Civil defence aspects

  • R. H. F. Holloway Civil Defence, Wellington, New Zealand


In New Zealand, Civil Defence exists because many natural hazards and man-made accidents can create disasters of dimensions that could not be dealt with by the normal emergency services. The destructive earthquake without warning is probably the most difficult and dangerous threat to public safety for Civil Defence to contend with. Most other causes of disaster either have some degree of warning or are relatively localised compared with the sudden and widespread effects of a major earthquake. Civil Defence planning is, in a sense, already based upon a vague and imprecise prediction of earthquakes known to be more likely to occur in some areas than in others and accepted as likely to happen at any time. The effect on Civil Defence of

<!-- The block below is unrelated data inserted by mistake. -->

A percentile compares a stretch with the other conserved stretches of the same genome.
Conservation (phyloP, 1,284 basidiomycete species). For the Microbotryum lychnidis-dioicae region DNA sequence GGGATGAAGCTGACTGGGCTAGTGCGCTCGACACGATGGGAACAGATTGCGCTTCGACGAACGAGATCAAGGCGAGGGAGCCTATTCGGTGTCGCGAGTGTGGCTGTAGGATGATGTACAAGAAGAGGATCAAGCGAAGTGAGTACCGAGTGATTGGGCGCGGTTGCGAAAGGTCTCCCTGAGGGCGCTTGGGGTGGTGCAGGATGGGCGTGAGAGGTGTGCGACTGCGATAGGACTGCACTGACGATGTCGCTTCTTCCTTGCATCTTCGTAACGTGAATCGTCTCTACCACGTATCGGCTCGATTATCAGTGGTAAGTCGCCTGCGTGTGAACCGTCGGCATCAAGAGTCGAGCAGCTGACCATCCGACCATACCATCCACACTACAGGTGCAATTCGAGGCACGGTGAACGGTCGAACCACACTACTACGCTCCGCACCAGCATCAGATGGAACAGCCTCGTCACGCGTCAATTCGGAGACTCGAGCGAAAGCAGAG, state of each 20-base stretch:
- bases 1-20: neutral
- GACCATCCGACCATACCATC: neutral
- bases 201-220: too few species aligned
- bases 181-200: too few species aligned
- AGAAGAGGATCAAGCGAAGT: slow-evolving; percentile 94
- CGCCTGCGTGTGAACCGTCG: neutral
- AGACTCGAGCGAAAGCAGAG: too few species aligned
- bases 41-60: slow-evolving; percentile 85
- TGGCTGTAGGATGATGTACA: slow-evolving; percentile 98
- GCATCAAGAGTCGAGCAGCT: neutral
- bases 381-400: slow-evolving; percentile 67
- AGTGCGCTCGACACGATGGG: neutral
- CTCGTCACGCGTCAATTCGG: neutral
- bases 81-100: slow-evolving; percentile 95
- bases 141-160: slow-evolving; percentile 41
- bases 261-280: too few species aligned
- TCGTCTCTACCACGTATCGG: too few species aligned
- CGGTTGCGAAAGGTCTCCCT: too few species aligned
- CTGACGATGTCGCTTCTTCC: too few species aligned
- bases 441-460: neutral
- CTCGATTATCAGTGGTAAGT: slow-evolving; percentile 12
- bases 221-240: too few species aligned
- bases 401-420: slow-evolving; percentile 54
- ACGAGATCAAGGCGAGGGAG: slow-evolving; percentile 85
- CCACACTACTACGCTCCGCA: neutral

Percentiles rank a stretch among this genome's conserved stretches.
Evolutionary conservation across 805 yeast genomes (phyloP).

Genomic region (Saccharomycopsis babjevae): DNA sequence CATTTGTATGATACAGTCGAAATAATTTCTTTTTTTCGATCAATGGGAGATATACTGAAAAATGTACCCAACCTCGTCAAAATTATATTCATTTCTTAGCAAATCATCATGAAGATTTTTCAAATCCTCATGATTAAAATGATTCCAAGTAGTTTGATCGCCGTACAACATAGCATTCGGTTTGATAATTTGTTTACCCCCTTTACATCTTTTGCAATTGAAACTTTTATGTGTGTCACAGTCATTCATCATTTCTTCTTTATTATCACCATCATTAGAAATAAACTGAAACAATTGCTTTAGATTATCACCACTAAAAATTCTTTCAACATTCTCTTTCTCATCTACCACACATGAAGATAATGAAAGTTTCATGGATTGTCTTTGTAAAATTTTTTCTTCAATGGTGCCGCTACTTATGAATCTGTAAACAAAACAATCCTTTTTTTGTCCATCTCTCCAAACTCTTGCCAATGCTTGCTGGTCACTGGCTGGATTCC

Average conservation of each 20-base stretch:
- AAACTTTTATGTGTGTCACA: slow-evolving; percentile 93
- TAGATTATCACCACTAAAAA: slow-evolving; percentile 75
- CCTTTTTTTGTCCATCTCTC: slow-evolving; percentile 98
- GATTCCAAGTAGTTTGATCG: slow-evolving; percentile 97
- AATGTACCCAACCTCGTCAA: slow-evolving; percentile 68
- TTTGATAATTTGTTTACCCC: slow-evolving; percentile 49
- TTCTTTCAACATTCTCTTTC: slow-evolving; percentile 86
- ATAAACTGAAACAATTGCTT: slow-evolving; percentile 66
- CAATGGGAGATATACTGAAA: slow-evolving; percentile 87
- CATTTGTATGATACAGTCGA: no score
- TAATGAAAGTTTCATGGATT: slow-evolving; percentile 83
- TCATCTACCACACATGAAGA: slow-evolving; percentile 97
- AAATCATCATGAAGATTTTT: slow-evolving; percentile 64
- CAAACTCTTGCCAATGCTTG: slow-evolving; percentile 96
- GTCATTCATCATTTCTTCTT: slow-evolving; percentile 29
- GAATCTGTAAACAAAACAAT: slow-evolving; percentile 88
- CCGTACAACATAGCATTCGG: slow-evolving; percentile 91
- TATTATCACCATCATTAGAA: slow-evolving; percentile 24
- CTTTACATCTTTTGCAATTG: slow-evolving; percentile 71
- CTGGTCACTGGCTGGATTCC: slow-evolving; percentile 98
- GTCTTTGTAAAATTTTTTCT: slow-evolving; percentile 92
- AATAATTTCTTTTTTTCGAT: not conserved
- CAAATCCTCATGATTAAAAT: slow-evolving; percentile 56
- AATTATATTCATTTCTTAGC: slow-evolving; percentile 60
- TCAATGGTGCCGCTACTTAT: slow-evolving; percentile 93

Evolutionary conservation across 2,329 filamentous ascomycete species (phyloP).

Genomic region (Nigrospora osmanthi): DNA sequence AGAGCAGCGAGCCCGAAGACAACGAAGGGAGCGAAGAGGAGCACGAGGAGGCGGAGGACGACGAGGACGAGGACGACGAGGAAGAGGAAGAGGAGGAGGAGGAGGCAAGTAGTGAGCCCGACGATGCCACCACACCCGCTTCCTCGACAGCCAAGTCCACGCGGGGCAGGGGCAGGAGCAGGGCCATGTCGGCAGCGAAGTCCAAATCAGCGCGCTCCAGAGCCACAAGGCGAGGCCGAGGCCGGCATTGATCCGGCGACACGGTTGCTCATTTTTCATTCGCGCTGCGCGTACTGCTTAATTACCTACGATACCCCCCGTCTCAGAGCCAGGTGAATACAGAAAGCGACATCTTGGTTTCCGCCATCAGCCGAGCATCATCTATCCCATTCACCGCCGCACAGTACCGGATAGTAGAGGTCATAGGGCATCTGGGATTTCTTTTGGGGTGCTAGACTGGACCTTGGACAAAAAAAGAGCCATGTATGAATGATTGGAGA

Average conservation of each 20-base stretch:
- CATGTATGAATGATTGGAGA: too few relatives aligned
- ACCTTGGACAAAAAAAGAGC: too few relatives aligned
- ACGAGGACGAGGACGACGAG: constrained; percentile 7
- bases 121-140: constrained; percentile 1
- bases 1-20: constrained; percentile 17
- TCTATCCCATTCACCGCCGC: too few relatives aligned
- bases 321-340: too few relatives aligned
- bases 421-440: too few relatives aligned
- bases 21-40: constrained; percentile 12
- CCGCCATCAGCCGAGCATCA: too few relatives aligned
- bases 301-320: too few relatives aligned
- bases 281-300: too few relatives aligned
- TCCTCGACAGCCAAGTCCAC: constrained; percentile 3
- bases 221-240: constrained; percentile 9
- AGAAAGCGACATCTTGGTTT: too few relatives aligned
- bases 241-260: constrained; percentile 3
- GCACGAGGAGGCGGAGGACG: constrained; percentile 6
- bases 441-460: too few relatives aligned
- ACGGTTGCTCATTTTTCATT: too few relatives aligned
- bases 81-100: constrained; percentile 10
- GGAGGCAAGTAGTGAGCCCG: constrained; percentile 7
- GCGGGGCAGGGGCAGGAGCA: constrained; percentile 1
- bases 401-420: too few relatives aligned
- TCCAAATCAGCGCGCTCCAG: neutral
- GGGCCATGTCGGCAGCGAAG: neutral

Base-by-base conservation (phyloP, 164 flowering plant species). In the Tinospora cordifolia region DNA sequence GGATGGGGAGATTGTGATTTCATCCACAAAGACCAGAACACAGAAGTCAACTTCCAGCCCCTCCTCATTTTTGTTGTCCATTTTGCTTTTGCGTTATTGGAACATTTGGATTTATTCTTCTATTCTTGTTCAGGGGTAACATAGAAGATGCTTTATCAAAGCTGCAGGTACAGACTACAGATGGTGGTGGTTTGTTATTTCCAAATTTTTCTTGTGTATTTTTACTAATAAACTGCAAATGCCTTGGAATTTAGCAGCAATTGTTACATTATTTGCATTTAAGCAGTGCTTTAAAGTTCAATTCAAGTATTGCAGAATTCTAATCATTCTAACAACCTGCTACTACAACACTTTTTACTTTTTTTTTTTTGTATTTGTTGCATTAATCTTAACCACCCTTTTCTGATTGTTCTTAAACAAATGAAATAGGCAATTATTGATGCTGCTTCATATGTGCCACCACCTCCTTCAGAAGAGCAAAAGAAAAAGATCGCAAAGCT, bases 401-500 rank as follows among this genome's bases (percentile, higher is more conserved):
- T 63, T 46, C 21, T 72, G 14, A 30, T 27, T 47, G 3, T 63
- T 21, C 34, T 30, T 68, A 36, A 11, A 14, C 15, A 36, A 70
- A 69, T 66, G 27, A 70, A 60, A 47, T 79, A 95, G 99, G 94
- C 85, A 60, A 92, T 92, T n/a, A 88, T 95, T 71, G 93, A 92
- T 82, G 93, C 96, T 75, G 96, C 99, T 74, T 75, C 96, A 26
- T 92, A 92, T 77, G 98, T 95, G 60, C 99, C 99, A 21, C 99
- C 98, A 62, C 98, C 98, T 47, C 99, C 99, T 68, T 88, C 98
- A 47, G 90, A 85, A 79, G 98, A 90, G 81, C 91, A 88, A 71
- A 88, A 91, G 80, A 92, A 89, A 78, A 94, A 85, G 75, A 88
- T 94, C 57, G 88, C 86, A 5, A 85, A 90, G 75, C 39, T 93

better earthquake prediction will depend
 on the probability, accuracy (in time, location and magnitude) of such prediction and how soon before the event it can be made.

How to Cite
Holloway, R. H. F. (1978). Civil defence aspects. Bulletin of the New Zealand Society for Earthquake Engineering, 11(1), 12-14.